There are neuropsychological changes that are measurable and demonstrate short-term memory loss, cognitive dysfunctions, increased irritability, confusion, and perceptual difficulties. There is usually rapid decrease in these functions after any physical or mental activity. Neuropsychological changes must be measured in relation to estimates of prior achievement. This feature may improve over a period of years in patients with adequate financial and social support and can be made worse by chronic stressors. The neurophysiological changes are those observed by a qualified Neuropsychologist with experience in examining this type of disease spectrum. Some of the deficits that a Neuropsychologist should consider examining include: (a) word finding problems, (b) Subtle problems with receptive and expressive aphasia, (c) Decreased concentration, (d) Distractibility and the decreased ability to process multiple factors simultaneously, (e) Dyscalculia, (f) Decreased fine and gross motor problems, (g) Dysfunction of spatial perception, (h) Abstract reasoning, (i) Compromised visual discrimination, (j) Sequencing problems. In Cochran’s Q Neuropsychological tests there is an increased observation of significant problems in both immediate and delayed verbal recall. In Dr Sheila Bastien’s investigations, over 50% of M.E. patients have delayed visual recall, TAP dominance, TPT N-Dominance and 40% or more have abnormalities of Immediate visual recall, Tap N-Dom, Grip N Dominance, & grip dominance problems (Hyde 2007, [Online]).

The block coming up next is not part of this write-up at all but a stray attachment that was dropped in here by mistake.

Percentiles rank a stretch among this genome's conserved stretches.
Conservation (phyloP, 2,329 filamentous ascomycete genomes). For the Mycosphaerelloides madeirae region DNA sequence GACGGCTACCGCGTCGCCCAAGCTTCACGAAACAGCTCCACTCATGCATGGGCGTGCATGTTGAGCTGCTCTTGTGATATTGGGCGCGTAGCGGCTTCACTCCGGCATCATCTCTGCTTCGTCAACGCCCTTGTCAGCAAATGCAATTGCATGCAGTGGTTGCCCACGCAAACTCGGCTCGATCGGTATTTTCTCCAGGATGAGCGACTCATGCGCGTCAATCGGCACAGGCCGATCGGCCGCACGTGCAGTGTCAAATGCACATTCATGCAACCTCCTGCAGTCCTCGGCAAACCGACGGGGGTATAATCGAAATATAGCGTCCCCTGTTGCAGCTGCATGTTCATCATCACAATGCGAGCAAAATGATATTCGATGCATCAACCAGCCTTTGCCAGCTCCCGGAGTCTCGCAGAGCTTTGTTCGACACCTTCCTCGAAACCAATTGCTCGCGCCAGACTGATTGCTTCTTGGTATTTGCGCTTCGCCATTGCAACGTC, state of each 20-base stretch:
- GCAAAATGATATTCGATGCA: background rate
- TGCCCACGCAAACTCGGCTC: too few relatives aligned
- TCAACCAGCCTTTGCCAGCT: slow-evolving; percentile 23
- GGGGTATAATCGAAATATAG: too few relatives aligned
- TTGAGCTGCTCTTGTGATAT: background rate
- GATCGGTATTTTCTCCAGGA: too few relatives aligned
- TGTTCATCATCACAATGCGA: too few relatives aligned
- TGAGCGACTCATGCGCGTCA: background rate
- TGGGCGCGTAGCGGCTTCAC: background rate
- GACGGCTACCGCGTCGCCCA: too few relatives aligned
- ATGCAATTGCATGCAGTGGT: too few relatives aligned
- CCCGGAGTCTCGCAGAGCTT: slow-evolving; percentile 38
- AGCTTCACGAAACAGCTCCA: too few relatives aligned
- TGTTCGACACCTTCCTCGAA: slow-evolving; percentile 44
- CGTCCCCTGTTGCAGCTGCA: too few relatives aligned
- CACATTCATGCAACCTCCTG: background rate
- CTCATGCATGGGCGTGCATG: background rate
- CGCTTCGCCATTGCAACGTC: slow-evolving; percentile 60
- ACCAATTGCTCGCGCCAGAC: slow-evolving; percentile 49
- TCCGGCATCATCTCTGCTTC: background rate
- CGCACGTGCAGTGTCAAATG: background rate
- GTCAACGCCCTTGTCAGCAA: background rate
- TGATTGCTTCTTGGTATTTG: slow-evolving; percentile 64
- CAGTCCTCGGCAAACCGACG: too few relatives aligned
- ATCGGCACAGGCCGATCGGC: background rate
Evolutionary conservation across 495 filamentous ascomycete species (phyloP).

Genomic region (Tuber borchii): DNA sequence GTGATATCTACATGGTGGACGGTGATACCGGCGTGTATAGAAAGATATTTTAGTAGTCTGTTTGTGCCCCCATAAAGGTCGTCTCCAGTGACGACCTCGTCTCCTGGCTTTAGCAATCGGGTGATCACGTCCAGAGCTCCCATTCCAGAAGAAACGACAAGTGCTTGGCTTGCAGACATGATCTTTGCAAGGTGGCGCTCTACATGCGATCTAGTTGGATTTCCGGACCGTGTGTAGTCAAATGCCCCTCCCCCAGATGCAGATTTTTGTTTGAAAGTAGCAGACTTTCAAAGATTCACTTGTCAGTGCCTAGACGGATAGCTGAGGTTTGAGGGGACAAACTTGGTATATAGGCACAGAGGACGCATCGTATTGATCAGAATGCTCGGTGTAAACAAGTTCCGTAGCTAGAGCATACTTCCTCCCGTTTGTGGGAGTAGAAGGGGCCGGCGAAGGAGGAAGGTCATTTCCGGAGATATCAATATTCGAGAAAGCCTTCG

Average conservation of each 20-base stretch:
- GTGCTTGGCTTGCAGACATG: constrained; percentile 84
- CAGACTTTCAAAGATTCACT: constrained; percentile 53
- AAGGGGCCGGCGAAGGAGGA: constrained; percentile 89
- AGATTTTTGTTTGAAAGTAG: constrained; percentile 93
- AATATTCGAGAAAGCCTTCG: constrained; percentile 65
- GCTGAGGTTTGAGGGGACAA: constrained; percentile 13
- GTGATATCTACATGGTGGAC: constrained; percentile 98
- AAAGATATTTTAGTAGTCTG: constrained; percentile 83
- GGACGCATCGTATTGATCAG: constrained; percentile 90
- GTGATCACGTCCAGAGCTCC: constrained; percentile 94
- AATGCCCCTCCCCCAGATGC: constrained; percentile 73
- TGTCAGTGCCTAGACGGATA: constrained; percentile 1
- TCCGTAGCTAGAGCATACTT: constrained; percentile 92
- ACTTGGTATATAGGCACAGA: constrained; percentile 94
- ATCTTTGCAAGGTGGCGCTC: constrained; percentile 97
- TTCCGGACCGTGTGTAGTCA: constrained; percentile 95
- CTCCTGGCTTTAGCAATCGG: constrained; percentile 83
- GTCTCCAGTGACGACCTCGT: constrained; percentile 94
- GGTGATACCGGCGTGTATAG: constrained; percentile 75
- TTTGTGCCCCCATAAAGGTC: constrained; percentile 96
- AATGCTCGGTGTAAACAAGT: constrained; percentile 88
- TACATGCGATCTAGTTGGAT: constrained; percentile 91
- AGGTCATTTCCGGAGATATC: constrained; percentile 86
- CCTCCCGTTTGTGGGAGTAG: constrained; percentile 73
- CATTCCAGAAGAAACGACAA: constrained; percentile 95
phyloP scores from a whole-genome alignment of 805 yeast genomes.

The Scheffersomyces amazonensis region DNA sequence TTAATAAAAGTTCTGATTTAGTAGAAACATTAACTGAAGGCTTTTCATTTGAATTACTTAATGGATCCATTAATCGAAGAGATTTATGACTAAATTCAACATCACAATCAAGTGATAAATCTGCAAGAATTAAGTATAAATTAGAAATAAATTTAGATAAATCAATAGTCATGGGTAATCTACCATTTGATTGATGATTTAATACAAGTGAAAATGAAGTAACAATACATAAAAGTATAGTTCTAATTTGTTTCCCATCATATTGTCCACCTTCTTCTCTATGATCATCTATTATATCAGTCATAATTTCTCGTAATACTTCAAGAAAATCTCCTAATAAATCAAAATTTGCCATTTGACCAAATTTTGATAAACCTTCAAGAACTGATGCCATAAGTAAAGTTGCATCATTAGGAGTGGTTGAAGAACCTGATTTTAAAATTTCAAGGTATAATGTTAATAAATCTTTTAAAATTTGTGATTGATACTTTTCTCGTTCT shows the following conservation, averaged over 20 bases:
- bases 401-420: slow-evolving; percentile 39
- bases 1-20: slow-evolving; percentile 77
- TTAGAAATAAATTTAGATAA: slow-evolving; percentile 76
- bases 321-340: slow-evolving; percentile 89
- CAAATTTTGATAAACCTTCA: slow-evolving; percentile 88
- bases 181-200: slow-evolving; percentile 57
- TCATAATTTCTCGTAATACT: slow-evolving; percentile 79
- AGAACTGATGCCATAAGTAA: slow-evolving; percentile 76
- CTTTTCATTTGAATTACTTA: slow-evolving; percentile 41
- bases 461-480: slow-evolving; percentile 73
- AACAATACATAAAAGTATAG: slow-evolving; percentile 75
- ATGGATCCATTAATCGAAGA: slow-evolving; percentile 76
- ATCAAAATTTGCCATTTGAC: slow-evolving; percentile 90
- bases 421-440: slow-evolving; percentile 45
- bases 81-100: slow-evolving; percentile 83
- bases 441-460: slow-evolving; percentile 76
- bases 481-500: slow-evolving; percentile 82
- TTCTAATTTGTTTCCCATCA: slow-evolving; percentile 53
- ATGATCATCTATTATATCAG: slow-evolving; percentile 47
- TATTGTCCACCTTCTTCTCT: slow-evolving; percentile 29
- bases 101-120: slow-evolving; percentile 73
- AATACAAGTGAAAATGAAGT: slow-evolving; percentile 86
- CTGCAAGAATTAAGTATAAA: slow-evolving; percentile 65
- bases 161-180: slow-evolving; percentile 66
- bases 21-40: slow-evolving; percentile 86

Dr Byron Hyde also adds that: ‘This is a complex type of testing, and a physician should attempt to locate an experienced neuropsychologist without ties to the insurance industry. Most neuropsychologists today are employed by the insurance industry, and if they find too much pathology, I suspect that they are no longer engaged. Do not be fooled by a negative insurance-paid neuropsychological report; psychologists whose primary training is not neuropsychology prepare many of these reports’ (2003, [Online]).

  • One of the most useful texts on neuropsychological testing in M.E. is chapter 51 of the book ‘The Clinical and Scientific Basis of ME’ written by Dr Sheila Bastien Ph.D. Several other chapters of this book also describe the various cognitive effects of M.E. in detail. (Details of this book are given below.) See also The Ultra-comprehensive Myalgic Encephalomyelitis Symptom List for more information about the specific cognitive deficits commonly seen in M.E.


EEG brain maps and QEEG brain maps

95% of M.E. patients have been found to have abnormal cognitive-evoked EEG brain maps (Hooper, 2001 [Online]). But Dr Byron Hyde argues that QEEG brain maps are even more accurate:

An EEG only records activity on the outer millimeter of the brain. A QEEG is simply an EEG attached to a computer that contains appropriate software. A QEEG will immediately demonstrate tumors and brain activity or lack of it related to specific stimuli that are simply not possible to detect on a non-computer-driven EEG. Using QEEG technology operated by an expert physician, we have been able to demonstrate not only lack of normal activity in ME patients but migration of the normal activity centers from injured areas to different parts of the brain. (Hyde, 2003, [Online])